Note: In the video I demonstrated using a value shade (dark grey) ground coat. This is essential on poorer coverage colours but also helps coverage and accuracy for colours. You should value shade over ALL primed areas, I was merely demonstrating what a value shade was and its purpose.

Step 7) Clear Coat

If you like, use a tack cloth again before applying the clear coat.

There are many Clear Coats available, in this case I am using a single pack clear but may add a section at the bottom of this blog if you are using a 2k Clear.

I applied a medium coat of Clear over the bumper, bringing the clear up to the edges of the bumper and blending it into a narrow part of the bumper. I waited about 5 minutes and then applied a further full 3 coats of Clear, making sure that it came “Glossy” out of the can. I overlapped each pass about 50 – 70%.

Note: Applying Clear Coat can be tricky, so make sure that you have good lighting and stand off to the side slightly so that you can see the clear going onto the job.

Alternate 2k Clear Coat Step

I took this from another blog of mine – painting a motorbike in spraycans. So if you want, follow it up for more details.

Its important to Clear each part separately as applying the 2K Clear can be time restrictive and time sensitive.

I cleaned the surface with Waterbased Prep Wash using a Lint-Free cloth and allowed residue to to evaporate off ( a few minutes).

Just before I applied the 2K Clear, I used a Tack Cloth to lightly wipe over the surface to remove any dust or hair that may have landed on the surface.

I applied the 2K Clear with a light mist coat (or ‘tack coat’) over the surface and wait will the mist coat ‘tacks’ off (goes sticky like sticky tape) roughly 2 – 4 minutes. What I found is I used the LID of the spray can of 2K Clear as a testing piece by applying an equivalent coat over the Lid (the same as what I just sprayed down as a mist coat). That way I could test the LID to see if its ‘tacky’ and ready for another coat.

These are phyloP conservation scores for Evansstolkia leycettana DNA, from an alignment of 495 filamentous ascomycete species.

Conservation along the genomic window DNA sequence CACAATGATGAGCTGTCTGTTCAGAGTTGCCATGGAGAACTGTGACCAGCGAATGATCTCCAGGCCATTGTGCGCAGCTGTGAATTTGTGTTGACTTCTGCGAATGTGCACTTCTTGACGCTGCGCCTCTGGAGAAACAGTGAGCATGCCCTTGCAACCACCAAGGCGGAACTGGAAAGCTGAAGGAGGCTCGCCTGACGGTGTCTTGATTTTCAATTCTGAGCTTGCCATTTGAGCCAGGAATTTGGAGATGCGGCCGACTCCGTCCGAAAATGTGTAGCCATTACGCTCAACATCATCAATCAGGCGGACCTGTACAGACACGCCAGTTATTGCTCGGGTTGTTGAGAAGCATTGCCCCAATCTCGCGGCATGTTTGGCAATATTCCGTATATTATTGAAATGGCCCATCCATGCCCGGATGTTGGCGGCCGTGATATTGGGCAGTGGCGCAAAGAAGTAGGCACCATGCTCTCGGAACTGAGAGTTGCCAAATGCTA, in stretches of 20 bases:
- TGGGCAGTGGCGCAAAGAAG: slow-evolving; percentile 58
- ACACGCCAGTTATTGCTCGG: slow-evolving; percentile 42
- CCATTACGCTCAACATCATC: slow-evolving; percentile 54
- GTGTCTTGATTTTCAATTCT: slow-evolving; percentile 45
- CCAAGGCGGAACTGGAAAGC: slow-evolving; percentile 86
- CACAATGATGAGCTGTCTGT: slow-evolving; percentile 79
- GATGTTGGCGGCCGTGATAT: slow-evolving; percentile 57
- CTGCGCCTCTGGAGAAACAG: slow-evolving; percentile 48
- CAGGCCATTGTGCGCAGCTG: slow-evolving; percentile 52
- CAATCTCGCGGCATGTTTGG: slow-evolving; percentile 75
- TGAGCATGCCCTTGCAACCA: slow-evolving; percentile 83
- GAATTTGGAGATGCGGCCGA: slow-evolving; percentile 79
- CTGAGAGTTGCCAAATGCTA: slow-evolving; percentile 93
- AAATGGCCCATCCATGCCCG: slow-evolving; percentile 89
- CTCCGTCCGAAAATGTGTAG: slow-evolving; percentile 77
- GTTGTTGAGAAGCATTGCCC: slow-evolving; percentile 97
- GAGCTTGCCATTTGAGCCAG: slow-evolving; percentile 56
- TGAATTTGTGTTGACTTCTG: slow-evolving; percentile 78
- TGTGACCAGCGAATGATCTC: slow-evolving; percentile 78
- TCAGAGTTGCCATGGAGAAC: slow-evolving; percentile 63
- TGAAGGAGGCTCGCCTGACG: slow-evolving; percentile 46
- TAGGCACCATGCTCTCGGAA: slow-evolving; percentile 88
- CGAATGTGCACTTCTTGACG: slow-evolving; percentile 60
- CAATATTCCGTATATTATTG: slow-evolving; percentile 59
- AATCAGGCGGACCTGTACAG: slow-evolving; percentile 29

I then applied a ‘Gloss Coat’. What I mean by this is  I made sure that the Clear became glossy behind where I applied the clear ( basically, how the Clear goes on is how its going to dry). Once the coat was ‘tacky’ (without forgetting to put the equivalent coat on my testing LID), I applied a further 3 wet coats (waiting for the 2K Clear to ‘tack’ off between coats)

Note: Distance and Speed is important as well as the overlapping of each coat. This will help get the best gloss and not make the Clear run or look dry. I overlapped about 50%.


From start to finish it took me about 3 hours, don’t forget I spent while waiting for things to dry and masking

Products Used:

  • 1 x sheet 400g Wet n Dry
  • 1 x sheet 400g Dry Paper
  • 1 x sheet 600g Dry Paper
  • Rubbing block
  • Wax and Grease Remover
  • 4 x Lint-Free Cloths
  • 1 x Tack Cloth
  • 1 x Spray Can Bumper Prime
  • 1 x Custom Made Spray can – Colour
  • 1 x Spray Can Clear
  • Roll of 36mm Masking Tape
  • Roll of 12″ Masking Paper

Rough total cost $140.00 (excluding the Value Shade Primer)